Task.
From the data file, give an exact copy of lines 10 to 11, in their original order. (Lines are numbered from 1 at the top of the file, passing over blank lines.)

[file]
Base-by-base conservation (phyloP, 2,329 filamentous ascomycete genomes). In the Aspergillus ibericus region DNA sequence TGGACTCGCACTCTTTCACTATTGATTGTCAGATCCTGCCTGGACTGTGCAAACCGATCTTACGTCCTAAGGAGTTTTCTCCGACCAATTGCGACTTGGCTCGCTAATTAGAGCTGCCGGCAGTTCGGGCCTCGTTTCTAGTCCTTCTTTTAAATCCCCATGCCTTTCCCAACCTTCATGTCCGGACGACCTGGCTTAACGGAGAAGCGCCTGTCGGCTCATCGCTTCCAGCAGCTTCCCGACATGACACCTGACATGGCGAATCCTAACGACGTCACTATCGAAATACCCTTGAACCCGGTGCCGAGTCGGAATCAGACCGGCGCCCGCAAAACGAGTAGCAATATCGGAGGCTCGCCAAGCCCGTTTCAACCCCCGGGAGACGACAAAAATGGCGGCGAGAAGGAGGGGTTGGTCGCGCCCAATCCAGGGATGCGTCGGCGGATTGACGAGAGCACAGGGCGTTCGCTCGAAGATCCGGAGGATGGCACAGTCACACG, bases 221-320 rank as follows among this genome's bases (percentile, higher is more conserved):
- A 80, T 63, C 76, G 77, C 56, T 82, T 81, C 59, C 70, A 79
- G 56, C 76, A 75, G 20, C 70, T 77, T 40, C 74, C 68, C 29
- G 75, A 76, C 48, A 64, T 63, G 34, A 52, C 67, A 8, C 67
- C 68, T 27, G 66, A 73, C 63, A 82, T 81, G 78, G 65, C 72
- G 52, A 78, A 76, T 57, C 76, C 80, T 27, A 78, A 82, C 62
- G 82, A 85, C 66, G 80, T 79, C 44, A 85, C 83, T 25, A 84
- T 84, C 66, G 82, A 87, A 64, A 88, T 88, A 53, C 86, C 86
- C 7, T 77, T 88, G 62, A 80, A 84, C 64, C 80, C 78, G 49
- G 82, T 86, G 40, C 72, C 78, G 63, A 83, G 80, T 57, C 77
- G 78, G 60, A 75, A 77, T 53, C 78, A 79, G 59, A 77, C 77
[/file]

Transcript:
- G 82, T 86, G 40, C 72, C 78, G 63, A 83, G 80, T 57, C 77
- G 78, G 60, A 75, A 77, T 53, C 78, A 79, G 59, A 77, C 77